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PLN associate editor mentioned in puff piece article re CCA annual meeting

Tennessean, Jan. 1, 2010.
PLN associate editor mentioned in puff piece article re CCA annual meeting - Tennessean 2010

Despite critics, prison operator CCA says times are good

Private prisons gain acceptance

By Daniel Taub • BLOOMBERG NEWS • May 14, 2010

Erik Townsend says he prefers the Arizona prison where he's serving 15 years for robbery to a California facility where he was until August. For one thing, he was getting just two hot meals a day at the other prison.

"We get three hots here," said the 40-year-old Townsend, while taking a quick break from sweeping the yard at La Palma Correctional Center in Eloy, Ariz., a desert town halfway between Phoenix and Tucson. "It's all right. It's decent."

La Palma, which houses 2,900 convicts from California, is one of 65 facilities operated by Corrections Corporation of America, the Nashville-based private company that gets government contracts to build and run prisons for state and federal authorities.

CCA, which held its annual shareholders' meeting in Nashville on Thursday, has become the largest private-prison operator in the U.S. as states from California to Florida turn to corporate America to punish felons and hold lesser offenders, amid iffy tax revenues and tight budgets.

Despite such financial pressures, company officials are optimistic about their business's long-term prospects.

CCA reported $155 million in earnings last year. Net income has risen in each of the past four years. For 2010, the company forecasts per-share earnings of $1.16 to $1.26, down from $1.32 last year.

Recent contracts have been tied more to federal prison clients than individual states, although CEO Damon Hininger, who began his career as a prison guard, thinks the fact that states have less money to build jails puts CCA in a sweet spot as more construction gets outsourced to private companies.

"We think that is very favorable for the company and for the industry," he said.

Critics, who see a conflict between making profits and providing adequate care to prisoners, aren't so sure.

"Lobbyists for CCA want to make sure they keep their prisons full. It's a question of how you delegate the really ferocious powers of the state to a private enterprise," said Mark A.R. Kleiman, a University of California, Los Angeles professor and author of When Brute Force Fails: How to Have Less Crime and Less Punishment.

Allegations that CCA doesn't do enough to provide adequate health care or prevent [rape and sexual] abuse and violence within its facilities cropped up at the annual stockholders' gathering. Alex Friedmann, an opponent of for-profit prisons and a CCA stockholder, asked what the company's board was doing to protect prisoners.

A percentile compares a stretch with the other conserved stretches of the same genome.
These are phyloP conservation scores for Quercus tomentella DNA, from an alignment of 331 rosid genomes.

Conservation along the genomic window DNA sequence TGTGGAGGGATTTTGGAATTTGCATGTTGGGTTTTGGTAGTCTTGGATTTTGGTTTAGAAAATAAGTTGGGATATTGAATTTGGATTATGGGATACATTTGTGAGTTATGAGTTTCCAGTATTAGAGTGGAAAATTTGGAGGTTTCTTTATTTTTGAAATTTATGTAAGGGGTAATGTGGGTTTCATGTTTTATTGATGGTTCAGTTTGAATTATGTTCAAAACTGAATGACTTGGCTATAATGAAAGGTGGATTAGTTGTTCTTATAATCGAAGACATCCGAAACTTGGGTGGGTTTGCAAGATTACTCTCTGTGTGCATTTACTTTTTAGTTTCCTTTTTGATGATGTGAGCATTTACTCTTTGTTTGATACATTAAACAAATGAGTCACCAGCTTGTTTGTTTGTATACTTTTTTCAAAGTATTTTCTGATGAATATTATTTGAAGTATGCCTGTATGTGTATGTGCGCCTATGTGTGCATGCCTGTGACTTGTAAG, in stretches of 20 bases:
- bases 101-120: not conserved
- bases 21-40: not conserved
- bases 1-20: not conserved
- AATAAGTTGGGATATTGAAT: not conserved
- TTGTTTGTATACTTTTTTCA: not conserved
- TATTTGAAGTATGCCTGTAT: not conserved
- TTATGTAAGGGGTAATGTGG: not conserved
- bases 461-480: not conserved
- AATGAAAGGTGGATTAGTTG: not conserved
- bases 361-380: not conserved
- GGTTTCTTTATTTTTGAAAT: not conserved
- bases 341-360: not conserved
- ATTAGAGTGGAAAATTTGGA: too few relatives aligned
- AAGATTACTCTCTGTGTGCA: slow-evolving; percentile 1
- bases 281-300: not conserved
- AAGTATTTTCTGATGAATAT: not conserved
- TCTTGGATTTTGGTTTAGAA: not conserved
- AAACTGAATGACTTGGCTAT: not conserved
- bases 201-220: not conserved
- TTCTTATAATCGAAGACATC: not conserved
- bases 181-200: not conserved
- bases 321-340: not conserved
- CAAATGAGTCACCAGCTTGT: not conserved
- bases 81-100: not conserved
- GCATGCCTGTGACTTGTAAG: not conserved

"We take those allegations very seriously," responded Richard Steiter [Seiter], a vice president and chief corrections officer.

Costs kept in check

Hininger said in an earlier interview that the company strives to keep costs in check but doesn't treat prisoners poorly. CCA has to comply with accreditation standards put in place by the American Correctional Association, a Virginia-based trade group, and is always at risk of losing its contracts if it doesn't do an adequate job.

"We are held to a higher standard," he said.

CCA says its national reach allows it to operate at lower costs. The company says it can build prisons for $55,000 to $65,000 per bed, compared with $80,000 to $250,000 for government-owned facilities.

In investor presentations, CCA touts as corporate benefits certain demographic trends that in other contexts might be considered societal ills.

"At current incarceration rates, jail and prison populations would grow by about 121,000 between 2010 and 2015, or more than 24,000 per year on average," Corrections Corp. said in a February presentation. Both "high recidivism" among felons and "inmate population growth following prior recessions" are highlighted as positives for the company in the 48-page report.

With about 2.3 million people in prisons and jails, the U.S. has the most convicts of any country, according to the International Centre for Prison Studies at King's College London.

The perceived long-term growth potential may explain why William Ackman's hedge fund has been buying Corrections Corp.'s shares. New York-based Pershing Square Capital Management LP, which is CCA's largest shareholder, added 3.58 million shares in the fourth quarter of last year, bringing its stake to 9.6 percent, according to filings with the U.S. Securities and Exchange Commission. Ackman declined to comment on his investment.

Complaints persist

While private prisons have gained acceptance among state governments, vocal opponents remain, including the American Civil Liberties Union, which has filed several complaints against CCA.

ACLU attorneys in 2007 filed a complaint that says immigrant detainees at the company's San Diego Correctional Facility, managed for the federal government, got inadequate medical and mental health care resulting at times in avoidable death. That case is being mediated.

In March, ACLU attorneys, working on behalf of six prisoners at the Idaho Correctional Center, said in a complaint that the [CCA-run Idaho] prison has become so violent that it's known as a "Gladiator School."

"We think there are certain structural problems that exist with private prisons," said David Fathi, director of the ACLU National Prison Project in Washington.

* NOTE: Minor corrections where noted by PLN staff, including a misspelling and factual errors.